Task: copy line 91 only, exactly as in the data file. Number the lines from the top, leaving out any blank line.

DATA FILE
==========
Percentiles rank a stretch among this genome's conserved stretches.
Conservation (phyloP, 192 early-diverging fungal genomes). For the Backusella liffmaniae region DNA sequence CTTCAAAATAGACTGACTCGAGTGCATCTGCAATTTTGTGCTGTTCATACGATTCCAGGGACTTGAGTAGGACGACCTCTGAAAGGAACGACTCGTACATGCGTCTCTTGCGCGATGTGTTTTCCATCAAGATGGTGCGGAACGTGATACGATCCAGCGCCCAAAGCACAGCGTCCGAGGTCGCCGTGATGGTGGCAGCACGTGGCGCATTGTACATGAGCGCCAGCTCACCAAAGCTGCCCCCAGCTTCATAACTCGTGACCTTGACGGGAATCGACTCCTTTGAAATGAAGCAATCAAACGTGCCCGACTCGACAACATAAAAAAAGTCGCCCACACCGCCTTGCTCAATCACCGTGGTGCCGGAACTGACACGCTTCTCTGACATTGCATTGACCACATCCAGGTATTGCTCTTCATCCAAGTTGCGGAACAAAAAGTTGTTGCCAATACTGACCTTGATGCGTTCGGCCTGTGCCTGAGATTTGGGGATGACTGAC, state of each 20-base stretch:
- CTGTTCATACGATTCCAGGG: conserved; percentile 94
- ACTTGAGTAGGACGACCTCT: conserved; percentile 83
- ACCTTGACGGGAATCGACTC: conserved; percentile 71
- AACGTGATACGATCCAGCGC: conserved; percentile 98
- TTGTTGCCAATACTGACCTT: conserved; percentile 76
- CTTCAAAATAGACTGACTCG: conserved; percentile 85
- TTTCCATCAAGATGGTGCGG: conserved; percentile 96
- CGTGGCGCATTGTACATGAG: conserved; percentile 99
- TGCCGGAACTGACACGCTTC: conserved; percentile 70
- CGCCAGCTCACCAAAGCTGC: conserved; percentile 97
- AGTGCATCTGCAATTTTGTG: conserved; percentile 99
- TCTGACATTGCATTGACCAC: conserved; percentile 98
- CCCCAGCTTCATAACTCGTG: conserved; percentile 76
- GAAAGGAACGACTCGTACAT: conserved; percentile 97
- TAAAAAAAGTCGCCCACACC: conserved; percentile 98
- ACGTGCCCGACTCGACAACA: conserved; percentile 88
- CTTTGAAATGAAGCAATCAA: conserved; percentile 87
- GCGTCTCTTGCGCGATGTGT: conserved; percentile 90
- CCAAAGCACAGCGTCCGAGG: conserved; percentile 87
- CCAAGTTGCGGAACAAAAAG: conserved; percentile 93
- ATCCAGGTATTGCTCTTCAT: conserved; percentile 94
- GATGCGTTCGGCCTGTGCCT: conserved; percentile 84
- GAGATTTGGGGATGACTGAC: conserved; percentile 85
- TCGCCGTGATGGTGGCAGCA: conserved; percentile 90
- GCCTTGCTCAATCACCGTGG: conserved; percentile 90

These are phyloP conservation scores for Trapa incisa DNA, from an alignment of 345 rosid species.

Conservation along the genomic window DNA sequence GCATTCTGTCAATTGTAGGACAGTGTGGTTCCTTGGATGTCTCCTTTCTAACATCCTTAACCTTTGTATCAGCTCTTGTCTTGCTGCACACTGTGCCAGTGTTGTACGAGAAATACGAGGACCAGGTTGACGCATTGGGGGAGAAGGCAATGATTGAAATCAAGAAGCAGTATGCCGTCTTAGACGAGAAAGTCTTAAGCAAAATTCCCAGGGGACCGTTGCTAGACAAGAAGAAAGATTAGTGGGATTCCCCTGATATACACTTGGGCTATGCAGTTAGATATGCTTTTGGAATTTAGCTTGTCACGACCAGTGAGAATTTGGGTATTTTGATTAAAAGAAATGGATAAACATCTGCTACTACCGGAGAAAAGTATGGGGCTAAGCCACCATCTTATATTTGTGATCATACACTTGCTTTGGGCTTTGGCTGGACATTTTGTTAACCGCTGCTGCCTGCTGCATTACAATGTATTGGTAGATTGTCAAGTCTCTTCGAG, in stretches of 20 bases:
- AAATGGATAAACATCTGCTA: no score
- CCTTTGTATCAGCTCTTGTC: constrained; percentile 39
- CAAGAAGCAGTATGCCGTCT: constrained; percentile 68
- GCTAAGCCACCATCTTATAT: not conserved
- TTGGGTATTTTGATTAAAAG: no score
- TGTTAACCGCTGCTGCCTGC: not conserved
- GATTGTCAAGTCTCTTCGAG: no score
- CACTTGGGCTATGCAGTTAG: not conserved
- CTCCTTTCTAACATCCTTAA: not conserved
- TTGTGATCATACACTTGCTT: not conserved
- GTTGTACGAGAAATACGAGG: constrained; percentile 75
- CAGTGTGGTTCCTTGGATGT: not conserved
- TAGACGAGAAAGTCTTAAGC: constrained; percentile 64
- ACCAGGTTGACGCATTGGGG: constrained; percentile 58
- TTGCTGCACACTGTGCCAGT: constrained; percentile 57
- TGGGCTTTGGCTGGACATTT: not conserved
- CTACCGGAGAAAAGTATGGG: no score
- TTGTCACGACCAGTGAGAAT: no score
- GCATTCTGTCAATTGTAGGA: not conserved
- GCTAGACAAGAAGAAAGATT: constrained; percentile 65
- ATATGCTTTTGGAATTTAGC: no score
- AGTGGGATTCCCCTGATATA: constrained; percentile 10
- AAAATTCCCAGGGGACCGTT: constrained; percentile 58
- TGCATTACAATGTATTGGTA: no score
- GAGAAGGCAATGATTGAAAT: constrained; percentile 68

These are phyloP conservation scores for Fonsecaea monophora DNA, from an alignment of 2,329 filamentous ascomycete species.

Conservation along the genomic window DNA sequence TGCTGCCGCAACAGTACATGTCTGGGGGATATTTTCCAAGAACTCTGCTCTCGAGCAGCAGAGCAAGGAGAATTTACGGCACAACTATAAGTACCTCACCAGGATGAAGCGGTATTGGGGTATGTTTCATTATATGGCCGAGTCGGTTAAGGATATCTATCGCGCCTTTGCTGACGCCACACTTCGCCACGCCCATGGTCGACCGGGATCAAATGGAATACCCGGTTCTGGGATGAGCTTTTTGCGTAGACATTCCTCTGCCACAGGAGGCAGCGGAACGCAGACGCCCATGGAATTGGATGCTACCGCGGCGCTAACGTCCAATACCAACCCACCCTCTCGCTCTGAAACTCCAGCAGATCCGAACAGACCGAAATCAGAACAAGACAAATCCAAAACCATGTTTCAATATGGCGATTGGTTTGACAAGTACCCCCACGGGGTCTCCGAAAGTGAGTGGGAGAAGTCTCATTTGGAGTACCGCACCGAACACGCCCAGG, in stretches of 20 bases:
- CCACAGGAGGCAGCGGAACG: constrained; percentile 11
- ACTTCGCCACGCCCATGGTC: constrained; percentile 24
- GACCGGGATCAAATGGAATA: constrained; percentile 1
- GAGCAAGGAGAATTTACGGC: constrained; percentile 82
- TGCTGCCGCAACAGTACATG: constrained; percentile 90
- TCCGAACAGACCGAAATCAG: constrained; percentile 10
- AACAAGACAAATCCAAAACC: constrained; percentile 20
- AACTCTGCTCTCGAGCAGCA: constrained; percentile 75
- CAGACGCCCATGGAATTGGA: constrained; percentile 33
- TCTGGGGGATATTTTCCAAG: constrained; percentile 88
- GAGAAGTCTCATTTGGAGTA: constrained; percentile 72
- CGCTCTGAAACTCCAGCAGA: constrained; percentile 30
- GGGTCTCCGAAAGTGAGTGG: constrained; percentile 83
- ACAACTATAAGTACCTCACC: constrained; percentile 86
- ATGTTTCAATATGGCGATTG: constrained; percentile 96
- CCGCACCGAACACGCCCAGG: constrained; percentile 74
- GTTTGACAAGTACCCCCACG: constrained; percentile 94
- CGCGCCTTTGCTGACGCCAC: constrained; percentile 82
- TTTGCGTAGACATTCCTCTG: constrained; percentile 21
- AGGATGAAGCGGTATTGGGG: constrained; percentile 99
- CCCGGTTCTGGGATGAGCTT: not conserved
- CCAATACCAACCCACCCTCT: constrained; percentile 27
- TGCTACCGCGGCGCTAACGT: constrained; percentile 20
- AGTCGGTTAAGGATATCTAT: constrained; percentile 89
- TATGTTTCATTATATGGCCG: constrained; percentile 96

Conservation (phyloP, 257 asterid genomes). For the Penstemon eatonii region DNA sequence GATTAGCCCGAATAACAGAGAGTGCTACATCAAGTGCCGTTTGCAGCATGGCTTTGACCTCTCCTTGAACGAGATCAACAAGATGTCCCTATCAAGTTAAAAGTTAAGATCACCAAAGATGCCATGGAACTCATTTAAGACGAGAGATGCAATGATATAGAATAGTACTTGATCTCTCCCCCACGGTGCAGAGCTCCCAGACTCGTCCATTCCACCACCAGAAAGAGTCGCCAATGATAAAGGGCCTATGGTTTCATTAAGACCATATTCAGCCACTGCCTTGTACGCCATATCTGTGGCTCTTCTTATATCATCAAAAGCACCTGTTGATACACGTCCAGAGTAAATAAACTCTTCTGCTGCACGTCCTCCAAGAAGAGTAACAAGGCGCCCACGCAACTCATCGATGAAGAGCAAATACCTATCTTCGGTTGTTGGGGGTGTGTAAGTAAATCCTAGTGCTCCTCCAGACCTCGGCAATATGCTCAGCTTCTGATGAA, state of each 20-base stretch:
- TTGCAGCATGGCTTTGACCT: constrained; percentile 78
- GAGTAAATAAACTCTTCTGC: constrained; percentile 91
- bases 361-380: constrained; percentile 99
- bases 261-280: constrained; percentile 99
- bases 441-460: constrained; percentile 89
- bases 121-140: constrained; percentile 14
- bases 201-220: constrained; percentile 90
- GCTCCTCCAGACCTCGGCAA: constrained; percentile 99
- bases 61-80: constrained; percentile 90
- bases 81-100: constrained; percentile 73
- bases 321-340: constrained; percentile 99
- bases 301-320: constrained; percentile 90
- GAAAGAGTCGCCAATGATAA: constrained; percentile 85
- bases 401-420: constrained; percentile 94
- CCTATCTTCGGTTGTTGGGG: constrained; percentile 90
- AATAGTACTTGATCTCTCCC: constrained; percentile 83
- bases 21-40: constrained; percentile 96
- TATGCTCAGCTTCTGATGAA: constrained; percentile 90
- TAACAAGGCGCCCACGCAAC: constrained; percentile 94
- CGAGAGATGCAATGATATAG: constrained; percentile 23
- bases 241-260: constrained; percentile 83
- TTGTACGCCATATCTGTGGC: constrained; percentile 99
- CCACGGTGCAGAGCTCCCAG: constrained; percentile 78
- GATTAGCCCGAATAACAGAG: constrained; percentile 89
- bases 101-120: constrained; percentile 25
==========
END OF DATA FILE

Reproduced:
- bases 61-80: constrained; percentile 90